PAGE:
Dogs and their humans

8 November 2011 | By Natalie

It’s said that people come over time to resemble their pets. Bulldog men expand around the jaw and midriff; Bassett Hound enthusiasts grow glum-eyed and jowly; poodle owners cultivate elaborate perms and firm, taut buttocks. Semiotically speaking, though, there is more to the dog/owner symbiosis than appearance alone. As owned objects, living extensions of human keepers, dogs can and do signify their owners’ status, character and aspiration – how their owners live, and how they conceive of themselves in the world.

Just as small, pure-breed dogs like Chihuahuas and miniature pugs suggest wealth and manicured femininity, so pit bulls and Rottweilers indicate aggressive masculinity – animals refashioned as weapons, to intimidate or pre-empt attack. Context of course is everything – toy dogs signal party-girl affluence more keenly when peeking from the clasp of Paris Hilton’s handbag, fighting dogs hostility when tethered to a teenage boy by a metal leash. A beagle or a lurcher codes fox hunting more strongly when walked by a ruddy-faced white man in Barbour jacket and tweeds than by a black African grandmother; a Golden Retriever beside a young woman in dark glasses codes guide dog, where in the company of a family with young children it may not. Meaning derives not from an intrinsic quality of the animal, but from relationship and association – from the dog in relation to its handler in a specific environment, not from the dog alone.

These canine semiotics can be witnessed in – for example – recent campaigns by pet food brand Cesar, the emblematic West Highland White Terrier of which communicates many of the values of the brand. Small, neat, clean and cute, the Terrier codes lifestyle accessory and non-threatening companion – not (say) a weapon or a hunting tool. Cesar, the Terrier suggests, is a brand for those (women) for whom a dog is a friend, to be cherished and so fed accordingly. Correspondingly, Cesar’s advertising communications explicitly target (through the use of suitable actors and expensively decorated but unshared living spaces) a market of affluent, professional single women in their 20s and 30s – women for whom a dog is not only a pet but a friend, and (perhaps) a partner-substitute, too.


  1. Lissa
    Posted 14 September 2012 at 2.18 am | Permalink

    If there was any real truth in the idea that humans eventually mutate into strange-dog like versions of themselves upon entering into a pet companionship, I suppose I may have put more thought into which four legged friend I chose to adopt. On the other hand, if this does come true, my little Pit bull/American Fox Hound/Mostly just Mutt has me getting off pretty easy. I swear, rain or shine, no matter how late Rye’s stayed up binge eating away at a bone, her “doggy eye liner” does not smudge (this is a trick she really must teach me). I suppose in any case, it would be her that suffered the brunt of this deal, I mean, what dog would want to be that far from the ground. They’d never be able to tell when tasty little morsels made their way to the floor if some how they found themselves forced to walk on (how barbaric!) two legs.

    On a more serious note, I found myself sure that this article was right, Rye does not have a chain link collar, instead it is purple velvet with her name stitched into the side, the idea that I alone am able to dictate how the public perceives her is an uncomfortable idea that I had not previously thought about. While I know Rye is sweet as can be, one quarter pit and not an ounce angry, rental companies would not be excited to see “pit bull” on an application for an apartment. To be honest, I’ve yet to meet one of these aggressive, angry, “bully” pit bulls, but have met more than my share of angry Chihuahuas at the dog park. I may be slightly biased though.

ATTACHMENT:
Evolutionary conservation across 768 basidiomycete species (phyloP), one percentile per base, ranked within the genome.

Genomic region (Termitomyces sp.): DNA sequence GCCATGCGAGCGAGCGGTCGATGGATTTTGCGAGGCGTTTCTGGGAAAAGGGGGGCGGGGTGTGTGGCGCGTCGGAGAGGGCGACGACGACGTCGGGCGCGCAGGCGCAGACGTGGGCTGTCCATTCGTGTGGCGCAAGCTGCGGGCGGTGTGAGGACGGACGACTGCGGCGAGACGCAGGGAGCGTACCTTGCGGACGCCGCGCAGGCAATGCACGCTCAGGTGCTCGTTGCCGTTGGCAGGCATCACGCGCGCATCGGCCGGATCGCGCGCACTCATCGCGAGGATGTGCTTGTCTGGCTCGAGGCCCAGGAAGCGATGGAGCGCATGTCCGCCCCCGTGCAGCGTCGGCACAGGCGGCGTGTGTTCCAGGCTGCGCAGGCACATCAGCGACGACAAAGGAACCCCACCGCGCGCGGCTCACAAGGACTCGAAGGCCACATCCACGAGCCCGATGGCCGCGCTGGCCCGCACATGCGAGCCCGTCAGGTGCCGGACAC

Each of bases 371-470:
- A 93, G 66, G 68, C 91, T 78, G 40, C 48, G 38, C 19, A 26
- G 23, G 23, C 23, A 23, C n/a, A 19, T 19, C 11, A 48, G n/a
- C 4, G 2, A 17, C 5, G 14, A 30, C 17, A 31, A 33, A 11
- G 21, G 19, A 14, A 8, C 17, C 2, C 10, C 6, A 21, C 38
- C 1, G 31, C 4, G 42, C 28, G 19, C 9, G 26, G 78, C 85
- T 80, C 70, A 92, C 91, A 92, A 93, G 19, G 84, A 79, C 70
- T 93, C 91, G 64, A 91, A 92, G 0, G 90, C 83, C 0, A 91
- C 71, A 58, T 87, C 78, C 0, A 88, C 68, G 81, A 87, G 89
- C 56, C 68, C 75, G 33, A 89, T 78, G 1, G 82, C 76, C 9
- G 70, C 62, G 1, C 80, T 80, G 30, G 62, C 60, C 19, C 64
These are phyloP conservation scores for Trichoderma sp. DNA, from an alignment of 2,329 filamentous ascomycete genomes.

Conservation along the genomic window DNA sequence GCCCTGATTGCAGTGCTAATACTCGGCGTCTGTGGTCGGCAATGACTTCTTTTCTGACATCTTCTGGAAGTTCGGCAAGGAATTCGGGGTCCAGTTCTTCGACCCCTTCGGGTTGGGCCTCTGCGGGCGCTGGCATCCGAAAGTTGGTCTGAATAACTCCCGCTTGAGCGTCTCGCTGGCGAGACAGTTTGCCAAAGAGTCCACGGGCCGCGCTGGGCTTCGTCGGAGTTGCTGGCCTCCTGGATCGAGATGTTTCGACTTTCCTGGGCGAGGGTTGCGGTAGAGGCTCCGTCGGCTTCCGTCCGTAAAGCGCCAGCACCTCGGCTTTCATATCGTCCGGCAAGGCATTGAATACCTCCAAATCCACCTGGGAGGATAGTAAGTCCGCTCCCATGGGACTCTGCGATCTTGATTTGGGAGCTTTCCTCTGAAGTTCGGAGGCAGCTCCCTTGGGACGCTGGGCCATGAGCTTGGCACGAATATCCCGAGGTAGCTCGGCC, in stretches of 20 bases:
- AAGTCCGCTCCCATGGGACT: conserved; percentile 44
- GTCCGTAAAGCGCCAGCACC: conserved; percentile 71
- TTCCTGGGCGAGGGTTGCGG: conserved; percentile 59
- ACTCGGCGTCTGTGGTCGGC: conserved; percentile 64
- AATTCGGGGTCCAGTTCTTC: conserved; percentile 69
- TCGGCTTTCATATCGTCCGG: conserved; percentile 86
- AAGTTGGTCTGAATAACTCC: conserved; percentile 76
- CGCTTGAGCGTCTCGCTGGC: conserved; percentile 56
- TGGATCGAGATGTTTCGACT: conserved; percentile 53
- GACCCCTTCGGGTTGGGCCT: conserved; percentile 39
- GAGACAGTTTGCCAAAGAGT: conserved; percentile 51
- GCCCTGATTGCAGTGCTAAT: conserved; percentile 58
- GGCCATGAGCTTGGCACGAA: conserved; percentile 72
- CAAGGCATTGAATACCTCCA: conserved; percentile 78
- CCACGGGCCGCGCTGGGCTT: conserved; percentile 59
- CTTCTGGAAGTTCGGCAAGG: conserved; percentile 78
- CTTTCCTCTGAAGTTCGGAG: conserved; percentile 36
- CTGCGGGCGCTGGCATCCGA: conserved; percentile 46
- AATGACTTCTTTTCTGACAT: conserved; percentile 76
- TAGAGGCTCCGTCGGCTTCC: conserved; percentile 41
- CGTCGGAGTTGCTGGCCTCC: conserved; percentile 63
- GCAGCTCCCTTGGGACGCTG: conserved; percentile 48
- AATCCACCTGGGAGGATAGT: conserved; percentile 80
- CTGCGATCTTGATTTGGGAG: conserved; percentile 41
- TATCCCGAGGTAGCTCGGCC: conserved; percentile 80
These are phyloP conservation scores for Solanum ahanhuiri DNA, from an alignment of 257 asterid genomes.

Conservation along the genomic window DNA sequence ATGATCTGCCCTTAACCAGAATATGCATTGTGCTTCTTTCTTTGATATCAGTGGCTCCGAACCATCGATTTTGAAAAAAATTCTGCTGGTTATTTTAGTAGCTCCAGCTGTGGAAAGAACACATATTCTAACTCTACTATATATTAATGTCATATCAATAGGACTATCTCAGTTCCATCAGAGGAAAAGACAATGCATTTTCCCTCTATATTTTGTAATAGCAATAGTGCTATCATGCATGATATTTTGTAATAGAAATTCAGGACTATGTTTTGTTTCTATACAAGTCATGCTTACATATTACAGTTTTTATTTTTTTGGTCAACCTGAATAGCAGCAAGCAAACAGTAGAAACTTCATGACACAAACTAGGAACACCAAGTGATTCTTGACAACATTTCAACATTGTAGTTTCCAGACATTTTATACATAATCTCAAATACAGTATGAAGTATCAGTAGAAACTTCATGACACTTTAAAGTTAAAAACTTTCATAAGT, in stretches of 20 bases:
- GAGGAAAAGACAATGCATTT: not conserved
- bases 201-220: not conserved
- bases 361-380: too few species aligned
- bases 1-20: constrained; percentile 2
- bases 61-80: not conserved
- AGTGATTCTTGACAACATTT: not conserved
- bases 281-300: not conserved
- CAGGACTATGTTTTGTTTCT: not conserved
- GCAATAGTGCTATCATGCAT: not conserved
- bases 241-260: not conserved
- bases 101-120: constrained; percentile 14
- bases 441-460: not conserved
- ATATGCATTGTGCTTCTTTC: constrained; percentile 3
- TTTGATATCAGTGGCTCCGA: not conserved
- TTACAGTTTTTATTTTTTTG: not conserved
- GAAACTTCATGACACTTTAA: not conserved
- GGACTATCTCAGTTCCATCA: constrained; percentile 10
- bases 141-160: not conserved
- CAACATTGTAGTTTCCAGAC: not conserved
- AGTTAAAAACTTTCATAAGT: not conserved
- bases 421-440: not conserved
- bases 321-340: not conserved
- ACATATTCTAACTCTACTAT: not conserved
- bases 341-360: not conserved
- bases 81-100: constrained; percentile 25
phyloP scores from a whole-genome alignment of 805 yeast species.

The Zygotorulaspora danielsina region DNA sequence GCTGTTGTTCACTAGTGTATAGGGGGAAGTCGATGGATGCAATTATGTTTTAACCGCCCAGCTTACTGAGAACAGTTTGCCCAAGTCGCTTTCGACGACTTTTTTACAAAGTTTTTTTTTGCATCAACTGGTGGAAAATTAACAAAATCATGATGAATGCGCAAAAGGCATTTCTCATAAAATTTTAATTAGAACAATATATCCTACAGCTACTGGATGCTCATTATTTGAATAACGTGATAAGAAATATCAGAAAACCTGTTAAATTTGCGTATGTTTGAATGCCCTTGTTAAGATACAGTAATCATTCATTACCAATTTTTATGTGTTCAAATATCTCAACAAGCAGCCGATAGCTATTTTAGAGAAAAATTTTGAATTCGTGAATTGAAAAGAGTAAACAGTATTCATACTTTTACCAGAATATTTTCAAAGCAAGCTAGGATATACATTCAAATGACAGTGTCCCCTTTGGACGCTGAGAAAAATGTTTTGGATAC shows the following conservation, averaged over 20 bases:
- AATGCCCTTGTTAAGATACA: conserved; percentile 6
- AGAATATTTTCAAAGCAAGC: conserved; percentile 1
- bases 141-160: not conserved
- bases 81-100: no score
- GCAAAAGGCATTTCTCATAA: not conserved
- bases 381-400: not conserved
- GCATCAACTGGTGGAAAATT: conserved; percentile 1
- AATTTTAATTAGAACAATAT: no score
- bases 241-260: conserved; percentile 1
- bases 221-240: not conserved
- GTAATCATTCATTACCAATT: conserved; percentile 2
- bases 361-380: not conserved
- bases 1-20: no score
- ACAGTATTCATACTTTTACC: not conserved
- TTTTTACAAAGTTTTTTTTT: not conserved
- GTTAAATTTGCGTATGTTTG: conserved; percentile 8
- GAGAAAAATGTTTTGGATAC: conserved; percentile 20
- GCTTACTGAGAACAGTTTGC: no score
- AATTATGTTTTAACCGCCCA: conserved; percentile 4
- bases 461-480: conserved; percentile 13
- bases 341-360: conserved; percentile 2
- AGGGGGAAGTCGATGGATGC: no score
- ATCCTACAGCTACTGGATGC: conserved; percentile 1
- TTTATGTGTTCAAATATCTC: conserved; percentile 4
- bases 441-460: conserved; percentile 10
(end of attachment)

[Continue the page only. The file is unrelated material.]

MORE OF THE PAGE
I am aware dogs are not the only animal/item/human being/idea to fall under the cruel misjudgment of the categorizing, yet I can comfort Rye in explaining to her the very basics of structuralism, she is only a quarter pit bull because she isn’t a quarter West Highland White Terrier. Nor will she ever be fed Ceasar’s tiny, compact, cute little dishes (that wouldn’t even constitute a whole bite for her, much less a whole meal). While Rye may be a statement to the world that I have neither wealth nor status, I will happily walk beside her, two mutts, any resemblance is purely coincidental.

  2. Alissa
    Posted 14 September 2012 at 4.16 pm | Permalink

    This thought store interested me the most because as soon as I started reading I had an immediate reaction to the first line, “It’s said that people come over time to resemble their pets.” This reaction occurred to me, not only because I believe it is true, but it wasn’t until recently that I myself had come up with this idea. This is because I work at The Home Depot and our customers bring in their pets all the time, regardless of our NO PETS sign (semiotics fix that!). However, I think it is funny because we have this one guy who comes in with his dog, Peanut, and peanut and his owner could literally be human-dog twins. There is no other way to put it. However, for me what is key is that the canine semiotics not only represented through pet products, but what is briefly noted that canine semiotics represent their owners life style. In Peanut’s particular instance, it is not only clear that he is spoiled and can eat and do whatever he wants, because of his size and smug look as he rides around in the buggy, but his owner, also is observably over weight and tends to have a snobbish attitude. But, what interests me the most is the way you could separate the two in a line up and tell someone to match the dog with their owner and they would be able to based on canine semiotics.

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